Shop Canada's Best Credit Cards for No Credit | Compare Credit Cards |

Shop Canada's Best Credit Cards for No Credit

Credit Cards for No Credit

A credit score is the number given to you to reflect your responsibility as a borrower. The major credit bureaus in Canada, Equifax Canada and TransUnion Canada, look at your credit file and determine your credit risk based on your past performance. For instance, if you have had a credit card for 20 years, made at least your minimum payments, always made monthly payments on time, and have never had a collections agency come after you, then chances are you have excellent credit. But if you've never borrowed any money, then you have no credit history, and this can make it difficult to get a credit card. However, it's not impossible to qualify for a credit card even when you have no payment history, and here you'll learn how you can do it and the best cards to apply for.


Getting a Credit Card When You Have No Credit Score

Individual credit histories from the last seven years are used to determine credit scores, and that means if you haven't borrowed money in the last seven years, then you won’t have a credit score. Having no credit can make it as difficult—if not more so—to qualify for a credit card than if you had a bad score since no credit means you're a complete mystery.

However, you will be glad to hear that you can still qualify for a credit card when you don't have any credit, and certain card options are ideal for people who are lacking credit reports. But if you do want to qualify, there are some conditions a card issuer will likely want you to meet, including that you have a job or can prove steady income. It's also essential that you take steps now to build your credit, which you can do by:

  • Applying for a credit card for people with no credit
  • Getting a co-signer to vouch for you or become an authorized user on somebody else’s card if you can't get approved alone
  • Using your credit card regularly to build a payment history
  • Making all your payments on time
  • Never using more than 30% of your available credit limit
  • Not allowing any bills to go to collections

It will take about six months of regular credit activity for you to start building a credit score, and as long as you stick with these good habits, then you'll be on your way to building a good score in no time.  


Credit Card Options for the Credit-Less Borrower

There are several types of credit cards suited for people with no credit, and they include:

Prepaid cards: Prepaid credit cards are ones that you have to load money onto before you can use them. Prepaid cards aren't great for building or rebuilding your credit, but they're a viable option if you need a credit card and don’t qualify otherwise. Some prepaid cards include the RBC Visa Gift Card, the RBC Prepaid Business Card, the CIBC Air Canada AC conversion Visa Prepaid Card, and the BMO Prepaid Travel MasterCard.

Secured cards: Most credit cards that you're probably familiar with are known as unsecured credit cards, meaning you don’t have to pay a security deposit to use them. Secured credit cards, on the other hand, do require a security deposit, usually one that equals the card’s credit limit. These are easier to get if you have no credit because the card issuer will use the security deposit if you don’t pay your balance. Examples of these include:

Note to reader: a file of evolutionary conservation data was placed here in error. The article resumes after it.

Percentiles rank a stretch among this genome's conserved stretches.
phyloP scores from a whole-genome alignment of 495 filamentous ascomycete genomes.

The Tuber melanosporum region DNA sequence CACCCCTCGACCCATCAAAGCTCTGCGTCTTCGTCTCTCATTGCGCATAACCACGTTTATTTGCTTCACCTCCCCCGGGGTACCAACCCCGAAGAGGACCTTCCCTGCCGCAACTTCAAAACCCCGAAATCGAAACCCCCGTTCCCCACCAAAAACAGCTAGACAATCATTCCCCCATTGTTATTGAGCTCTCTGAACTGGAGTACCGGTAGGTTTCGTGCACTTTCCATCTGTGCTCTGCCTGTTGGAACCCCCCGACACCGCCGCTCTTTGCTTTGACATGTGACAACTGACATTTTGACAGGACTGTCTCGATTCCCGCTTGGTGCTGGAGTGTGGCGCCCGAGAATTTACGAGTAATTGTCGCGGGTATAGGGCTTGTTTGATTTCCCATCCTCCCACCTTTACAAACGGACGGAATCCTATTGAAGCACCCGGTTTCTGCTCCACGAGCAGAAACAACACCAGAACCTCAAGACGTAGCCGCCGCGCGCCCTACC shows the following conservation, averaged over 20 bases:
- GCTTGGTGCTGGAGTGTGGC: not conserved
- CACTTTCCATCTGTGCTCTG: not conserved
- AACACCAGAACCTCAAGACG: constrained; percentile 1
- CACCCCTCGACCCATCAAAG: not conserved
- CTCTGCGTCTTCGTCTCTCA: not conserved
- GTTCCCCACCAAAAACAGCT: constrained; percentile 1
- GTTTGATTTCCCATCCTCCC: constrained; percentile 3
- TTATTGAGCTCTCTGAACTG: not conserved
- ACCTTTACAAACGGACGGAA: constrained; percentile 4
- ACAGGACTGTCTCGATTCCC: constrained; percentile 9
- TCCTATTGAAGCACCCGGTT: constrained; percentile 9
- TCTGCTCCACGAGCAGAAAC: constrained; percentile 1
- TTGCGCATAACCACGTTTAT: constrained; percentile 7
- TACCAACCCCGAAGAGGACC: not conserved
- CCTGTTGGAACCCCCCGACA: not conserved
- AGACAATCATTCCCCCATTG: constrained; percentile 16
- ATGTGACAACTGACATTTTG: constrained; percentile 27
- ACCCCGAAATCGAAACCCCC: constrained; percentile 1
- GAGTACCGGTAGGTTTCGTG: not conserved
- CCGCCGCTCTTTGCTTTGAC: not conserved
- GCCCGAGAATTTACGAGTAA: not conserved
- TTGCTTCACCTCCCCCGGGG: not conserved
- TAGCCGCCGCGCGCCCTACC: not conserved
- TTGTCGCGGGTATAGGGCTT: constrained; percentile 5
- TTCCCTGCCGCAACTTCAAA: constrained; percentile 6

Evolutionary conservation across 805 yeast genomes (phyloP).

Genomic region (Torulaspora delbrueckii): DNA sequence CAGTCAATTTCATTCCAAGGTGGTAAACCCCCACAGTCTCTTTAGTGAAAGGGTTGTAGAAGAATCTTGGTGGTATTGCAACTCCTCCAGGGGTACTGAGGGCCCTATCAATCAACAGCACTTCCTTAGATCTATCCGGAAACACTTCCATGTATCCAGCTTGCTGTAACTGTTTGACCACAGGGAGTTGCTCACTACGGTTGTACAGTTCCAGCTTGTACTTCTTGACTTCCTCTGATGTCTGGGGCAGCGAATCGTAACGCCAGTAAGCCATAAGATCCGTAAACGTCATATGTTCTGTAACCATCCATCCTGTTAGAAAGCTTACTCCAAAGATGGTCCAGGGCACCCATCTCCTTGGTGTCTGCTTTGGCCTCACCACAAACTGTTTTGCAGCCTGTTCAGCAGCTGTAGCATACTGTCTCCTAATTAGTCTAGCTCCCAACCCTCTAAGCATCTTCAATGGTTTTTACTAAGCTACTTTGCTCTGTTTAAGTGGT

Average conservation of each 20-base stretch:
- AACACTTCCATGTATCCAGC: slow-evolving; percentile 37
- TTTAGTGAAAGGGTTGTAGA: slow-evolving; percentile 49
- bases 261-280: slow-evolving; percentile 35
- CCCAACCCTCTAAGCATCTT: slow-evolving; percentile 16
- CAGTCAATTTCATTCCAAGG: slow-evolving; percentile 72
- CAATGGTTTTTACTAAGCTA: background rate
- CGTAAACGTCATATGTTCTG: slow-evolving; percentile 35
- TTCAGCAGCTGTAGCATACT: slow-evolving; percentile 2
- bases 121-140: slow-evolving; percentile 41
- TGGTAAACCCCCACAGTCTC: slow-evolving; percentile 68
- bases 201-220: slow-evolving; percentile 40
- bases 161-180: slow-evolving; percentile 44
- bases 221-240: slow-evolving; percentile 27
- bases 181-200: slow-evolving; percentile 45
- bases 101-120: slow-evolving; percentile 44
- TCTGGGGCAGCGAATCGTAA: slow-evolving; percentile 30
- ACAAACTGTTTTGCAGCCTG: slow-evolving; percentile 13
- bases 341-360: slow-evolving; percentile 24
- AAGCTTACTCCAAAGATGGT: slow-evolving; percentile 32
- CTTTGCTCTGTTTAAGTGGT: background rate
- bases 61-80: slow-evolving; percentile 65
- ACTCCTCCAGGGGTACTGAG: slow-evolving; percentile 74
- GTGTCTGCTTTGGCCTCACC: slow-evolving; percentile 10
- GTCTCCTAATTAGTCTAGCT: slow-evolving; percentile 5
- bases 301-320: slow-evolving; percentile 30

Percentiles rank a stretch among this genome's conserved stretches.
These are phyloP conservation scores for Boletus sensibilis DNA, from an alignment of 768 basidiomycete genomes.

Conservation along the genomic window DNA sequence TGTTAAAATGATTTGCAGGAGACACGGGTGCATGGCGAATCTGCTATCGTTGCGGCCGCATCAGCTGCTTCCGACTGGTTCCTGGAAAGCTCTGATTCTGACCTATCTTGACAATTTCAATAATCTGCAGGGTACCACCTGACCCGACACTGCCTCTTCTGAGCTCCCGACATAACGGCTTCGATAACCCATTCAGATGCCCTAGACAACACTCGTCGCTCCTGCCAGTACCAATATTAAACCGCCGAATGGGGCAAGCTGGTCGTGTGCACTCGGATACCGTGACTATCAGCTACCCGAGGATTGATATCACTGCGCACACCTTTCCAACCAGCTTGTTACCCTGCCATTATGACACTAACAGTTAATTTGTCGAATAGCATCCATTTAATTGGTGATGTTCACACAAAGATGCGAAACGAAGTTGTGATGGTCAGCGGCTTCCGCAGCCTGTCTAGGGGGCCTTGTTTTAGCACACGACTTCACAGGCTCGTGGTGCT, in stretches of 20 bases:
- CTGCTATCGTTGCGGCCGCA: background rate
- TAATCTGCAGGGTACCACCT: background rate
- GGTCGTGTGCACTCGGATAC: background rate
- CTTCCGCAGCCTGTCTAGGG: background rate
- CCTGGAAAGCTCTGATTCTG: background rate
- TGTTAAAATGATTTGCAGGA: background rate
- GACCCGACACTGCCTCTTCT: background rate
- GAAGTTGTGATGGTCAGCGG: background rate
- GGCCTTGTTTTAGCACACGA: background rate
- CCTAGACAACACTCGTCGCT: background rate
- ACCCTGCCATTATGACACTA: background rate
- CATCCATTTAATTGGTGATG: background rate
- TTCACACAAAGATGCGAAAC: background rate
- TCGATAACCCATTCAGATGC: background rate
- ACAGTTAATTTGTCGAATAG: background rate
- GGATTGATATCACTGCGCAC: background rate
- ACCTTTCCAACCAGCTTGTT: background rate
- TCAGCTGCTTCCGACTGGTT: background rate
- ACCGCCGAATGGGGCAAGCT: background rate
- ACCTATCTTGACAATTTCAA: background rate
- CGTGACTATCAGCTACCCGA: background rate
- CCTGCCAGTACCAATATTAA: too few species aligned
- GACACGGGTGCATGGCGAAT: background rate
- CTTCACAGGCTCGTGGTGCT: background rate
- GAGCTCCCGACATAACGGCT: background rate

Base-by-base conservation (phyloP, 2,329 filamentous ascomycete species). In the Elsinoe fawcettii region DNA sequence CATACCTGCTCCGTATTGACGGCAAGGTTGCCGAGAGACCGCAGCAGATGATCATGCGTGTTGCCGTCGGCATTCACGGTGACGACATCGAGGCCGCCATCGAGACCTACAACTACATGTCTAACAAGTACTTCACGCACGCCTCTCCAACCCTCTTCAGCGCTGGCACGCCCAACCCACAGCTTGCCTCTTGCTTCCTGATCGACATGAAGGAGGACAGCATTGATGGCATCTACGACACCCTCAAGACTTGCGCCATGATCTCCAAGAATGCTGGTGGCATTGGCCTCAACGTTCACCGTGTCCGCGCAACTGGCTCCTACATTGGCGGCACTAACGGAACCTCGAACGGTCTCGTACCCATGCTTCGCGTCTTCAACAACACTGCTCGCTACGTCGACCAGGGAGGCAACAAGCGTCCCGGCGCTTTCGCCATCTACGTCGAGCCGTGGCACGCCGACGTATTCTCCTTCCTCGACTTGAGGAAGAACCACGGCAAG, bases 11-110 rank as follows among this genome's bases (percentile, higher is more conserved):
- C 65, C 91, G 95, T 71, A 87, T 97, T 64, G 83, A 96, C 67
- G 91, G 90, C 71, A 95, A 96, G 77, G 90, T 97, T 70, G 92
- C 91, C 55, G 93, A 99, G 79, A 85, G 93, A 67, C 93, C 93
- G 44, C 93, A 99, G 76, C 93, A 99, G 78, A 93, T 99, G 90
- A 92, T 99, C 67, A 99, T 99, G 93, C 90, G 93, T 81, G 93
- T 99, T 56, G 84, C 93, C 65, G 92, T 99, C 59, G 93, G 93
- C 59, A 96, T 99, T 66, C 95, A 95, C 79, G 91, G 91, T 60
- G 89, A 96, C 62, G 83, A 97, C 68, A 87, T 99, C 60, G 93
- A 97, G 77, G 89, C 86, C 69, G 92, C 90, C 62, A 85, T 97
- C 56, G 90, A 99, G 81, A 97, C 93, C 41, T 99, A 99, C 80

• DCU Visa Platinum Secured Credit Card
  • No-Fee Scotiabank Value VISA Card
  • Peoples Trust Secured MasterCard
  • Home Trust Secured Visa Card
  • Vancity enviro Secured Visa
  • RBC Visa Classic Low Rate
  • Refresh Financial Secured Visa

Student cards: Students are younger than other adults and in different financial circumstances, so a lot of them find themselves struggling with no credit. Lenders are aware of this, which is why some of them offer credit cards specifically for students, such as the BMO SPC CashBack MasterCard and SPC AIR MILES MasterCard.

Low-interest cards: With a low-interest card, you might pay 8.99 percent instead of 19.99 percent, but these cards often come with an annual fee. These cards often have lower credit limits as well, making them less risky options for lenders to approve for borrowers with no credit. A few options in this category that you can explore will include:

Store cards: Store cards are issued by individual retailers, such as Best Buy, who offer their own credit cards to customers. These cards can sometimes be a good option for people with no credit, and if you apply, you'll be eligible for exclusive offers, promotions, and deals that aren't available to other customers.


Credit Cards for No Credit: Which Ones to Apply for?

Card issuers and financial institutions don’t advertise what credit score you need to get approved for a certain card, and this can make it tough when you want to apply with no credit. Luckily, you can use to compare hundreds of credit cards and filter the cards by different types (such as prepaid or secured), which will make it much easier for you to apply for the cards that you're most likely qualified for as a borrower with no credit.  

One of the most important factors a potential lender will consider when you apply for a credit card is your credit score, but that doesn’t mean you'll never qualify when you don’t have a credit score. Although no credit can make it more difficult to get a credit card, as long as you know what types of cards to apply for, then you can still be eligible. The best card types for people with no credit include secured, prepaid, student, store, and low-interest cards, but it’s also in your best interest to build your credit history now so you can work toward a good credit score and be eligible for better cards in the future.